FEATURE: Cancun, a small step towards a binding, global deal
The Cancun Agreements, agreed in the early hours of Saturday morning, 11 December 2010, provide a shot in the arm to multilateralism. After a schism in Copenhagen last year when a small group of (influential) nations broke off to sign the Copenhagen Accord – separate from the official UN negotiating tracks – this time, countries have re-connected with the UN process.
Many have argued, with reason, that the progress achieved by the international community is meagre in comparison to the huge threat posed by climate change to humanity. There’s no question that the Cancun talks left a massive tranche of vital business pending for talks in 2011 (leading up to CoP17 in Durban, South Africa next December). The Cancun conference repaired a process that was broken last year, rather than making significant net gains on the road to a post-2012 global deal.
Here’s what was achieved in Cancun:
- Nations took some steps on Reducing Emissions from Deforestation and Forest Degradation by creating the REDD+ programme to facilitate the flow of resources to communities dedicated to forest conservation. There was agreement on measures REDD+ countries should take to demonstrate readiness to join such a programme.
- A basic system for MRV (monitoring, reporting, verification) of baselines and emissions reductions was agreed.
- Mechanisms were established for technology transfer and assistance to developing countries to adapt to climate change, the latter in the form of a new Climate Adaptation Framework and an Adaptation Committee that will evaluate unavoidable losses suffered by developing countries, and unmet adaptation needs. (An excellent overview of these agreements is provided by WRI)
- The accords formalise a $30 billion package of fast-start financing from developed to developing countries, from 2010-2012, to aid nations taking immediate actions to halt effects of global warming, as initially agreed in Copenhagen. The Cancun Agreements also formalise the commitment, made in Copenhagen, for financing for long-term projects to protect the environment. This will be delivered through a Green Climate Fund, which will provide $100 million annually for adaptation and mitigation measures. These monetary pledges are not additional to those previously made and resourcing of the Green Fund is only sketched in bare outline.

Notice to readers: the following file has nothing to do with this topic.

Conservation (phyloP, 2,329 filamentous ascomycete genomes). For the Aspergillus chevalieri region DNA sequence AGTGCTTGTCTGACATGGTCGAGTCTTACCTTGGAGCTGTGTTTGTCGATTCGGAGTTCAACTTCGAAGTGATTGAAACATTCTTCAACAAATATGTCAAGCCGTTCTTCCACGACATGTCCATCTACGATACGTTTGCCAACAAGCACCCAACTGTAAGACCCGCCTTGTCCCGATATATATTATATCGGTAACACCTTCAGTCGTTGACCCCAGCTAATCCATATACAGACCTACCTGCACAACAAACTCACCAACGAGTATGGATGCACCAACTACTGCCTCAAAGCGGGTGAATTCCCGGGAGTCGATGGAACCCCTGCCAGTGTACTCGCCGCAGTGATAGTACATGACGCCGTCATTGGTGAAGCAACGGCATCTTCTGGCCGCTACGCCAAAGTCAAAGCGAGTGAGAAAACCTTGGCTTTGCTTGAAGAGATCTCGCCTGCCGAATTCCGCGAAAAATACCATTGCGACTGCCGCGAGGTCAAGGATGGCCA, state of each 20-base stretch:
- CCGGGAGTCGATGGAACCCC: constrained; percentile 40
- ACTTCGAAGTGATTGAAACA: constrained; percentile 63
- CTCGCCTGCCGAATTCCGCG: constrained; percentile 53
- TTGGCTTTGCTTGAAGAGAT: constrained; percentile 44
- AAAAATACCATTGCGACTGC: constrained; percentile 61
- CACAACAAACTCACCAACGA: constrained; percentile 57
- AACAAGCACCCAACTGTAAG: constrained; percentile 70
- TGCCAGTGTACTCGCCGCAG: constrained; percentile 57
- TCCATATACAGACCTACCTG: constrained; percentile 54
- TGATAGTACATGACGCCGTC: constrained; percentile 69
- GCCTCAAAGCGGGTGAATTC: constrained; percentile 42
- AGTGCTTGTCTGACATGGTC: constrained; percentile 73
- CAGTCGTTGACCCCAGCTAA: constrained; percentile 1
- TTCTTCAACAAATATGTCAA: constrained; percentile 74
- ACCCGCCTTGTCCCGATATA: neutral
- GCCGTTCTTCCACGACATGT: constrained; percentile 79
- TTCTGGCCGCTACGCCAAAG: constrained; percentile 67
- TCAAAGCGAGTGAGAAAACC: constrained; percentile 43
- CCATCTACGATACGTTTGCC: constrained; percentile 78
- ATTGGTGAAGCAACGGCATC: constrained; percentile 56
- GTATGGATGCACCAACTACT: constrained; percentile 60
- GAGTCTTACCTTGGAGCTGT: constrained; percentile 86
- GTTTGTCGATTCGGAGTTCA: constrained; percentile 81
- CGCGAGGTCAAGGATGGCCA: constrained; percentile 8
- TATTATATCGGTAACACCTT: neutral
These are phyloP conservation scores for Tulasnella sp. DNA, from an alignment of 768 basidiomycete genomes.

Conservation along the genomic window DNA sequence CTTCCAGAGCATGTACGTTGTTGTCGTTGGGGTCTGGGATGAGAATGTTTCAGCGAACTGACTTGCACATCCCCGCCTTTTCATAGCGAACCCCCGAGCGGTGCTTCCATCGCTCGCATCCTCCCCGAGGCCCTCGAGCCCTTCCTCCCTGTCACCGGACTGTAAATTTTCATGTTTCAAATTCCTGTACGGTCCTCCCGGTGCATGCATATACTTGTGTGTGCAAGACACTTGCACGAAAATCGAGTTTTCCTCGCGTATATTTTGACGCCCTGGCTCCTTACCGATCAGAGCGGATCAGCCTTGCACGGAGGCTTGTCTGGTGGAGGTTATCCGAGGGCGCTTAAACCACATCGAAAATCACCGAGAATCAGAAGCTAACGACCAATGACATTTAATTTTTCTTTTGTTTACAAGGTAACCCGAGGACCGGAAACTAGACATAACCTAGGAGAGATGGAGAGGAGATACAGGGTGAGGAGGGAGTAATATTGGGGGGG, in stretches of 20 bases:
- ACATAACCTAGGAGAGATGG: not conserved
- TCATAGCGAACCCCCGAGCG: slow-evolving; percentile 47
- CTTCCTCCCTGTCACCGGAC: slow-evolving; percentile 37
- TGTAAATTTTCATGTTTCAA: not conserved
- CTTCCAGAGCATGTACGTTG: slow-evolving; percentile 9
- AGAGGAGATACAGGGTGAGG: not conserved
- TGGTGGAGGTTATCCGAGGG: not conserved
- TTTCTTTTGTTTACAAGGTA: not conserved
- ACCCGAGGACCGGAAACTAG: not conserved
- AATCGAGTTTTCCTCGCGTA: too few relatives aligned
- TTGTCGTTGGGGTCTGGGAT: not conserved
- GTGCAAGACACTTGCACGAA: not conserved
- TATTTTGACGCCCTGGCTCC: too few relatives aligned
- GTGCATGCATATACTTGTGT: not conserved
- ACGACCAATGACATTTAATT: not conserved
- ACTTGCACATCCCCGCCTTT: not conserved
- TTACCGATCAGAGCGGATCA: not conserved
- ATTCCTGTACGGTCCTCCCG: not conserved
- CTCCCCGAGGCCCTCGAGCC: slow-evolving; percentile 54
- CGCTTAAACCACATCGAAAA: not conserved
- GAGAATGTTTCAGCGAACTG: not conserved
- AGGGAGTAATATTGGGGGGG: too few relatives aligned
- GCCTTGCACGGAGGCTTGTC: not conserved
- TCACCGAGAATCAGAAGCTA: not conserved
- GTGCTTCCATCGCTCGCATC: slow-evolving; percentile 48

- Details of emissions reductions pledged by developed and developing countries, as promised in Copenhagen and its aftermath, were brought into the UN system so they can be assessed. This was an important step. However, these pledges are still far short of the commitment needed to limit average global temperature rise this century to 2C or less. Meanwhile, Land Use, Land Use Change and Forestry (LULUCF) talks took a step backwards as temperate nations insisted on retention of loopholes that would allow them to count their forested lands as carbon sinks, even while polluting forestry practices continue.
So what do the Cancun Accords mean for the prospect of delivering climate compatible development? The bottom line is that the emissions reductions committed are still insufficient to prevent dangerous levels of climate change. A world in 2100, where average global temperatures have soared 4C above pre-industrial levels, will be one in which human suffering, especially in developing regions, is severe. In such a world, it will be difficult to hold on to gains made in tackling poverty, let alone make further, across-the-board gains.
In the run-up to Cancun, CDKN worked on several fronts to increase developing country capacity to represent their interests at the talks. Our experts briefed the Government of Pakistan in readiness, and assessed the recommendations of the UN High Level Group on Climate Finance for its implications for countries in Asia, Africa, and Latin America and the Caribbean, as well as Small Island Developing States. Strengthening of developing country positions at this strategic level is very much part of CDKN’s mandate and aligns with our ‘demand-driven’ approach: responding to developing country requests for support. Indeed, CDKN itself is part of the climate finance story, being an early example of activity funded by fast-start finance (in our case, provided by DfID and the Netherlands Foreign Ministry).
CDKN will continue to work hard to provide developing countries with the high-level strategic support they request to make their voices heard on the international stage, and so influence the global deal anticipated to be struck in late 2012. The Network will also continue to provide assistance at national and sub-national level to countries such as Rwanda to build climate resilience into their development strategies.
In this context of a hugely important but slow-moving international process, countries must keep their shoulders to the wheel to deliver a ‘highest common denominator’, binding outcome, while doing everything they can to gather data, knowledge and experience, and design plans for climate compatible development at home.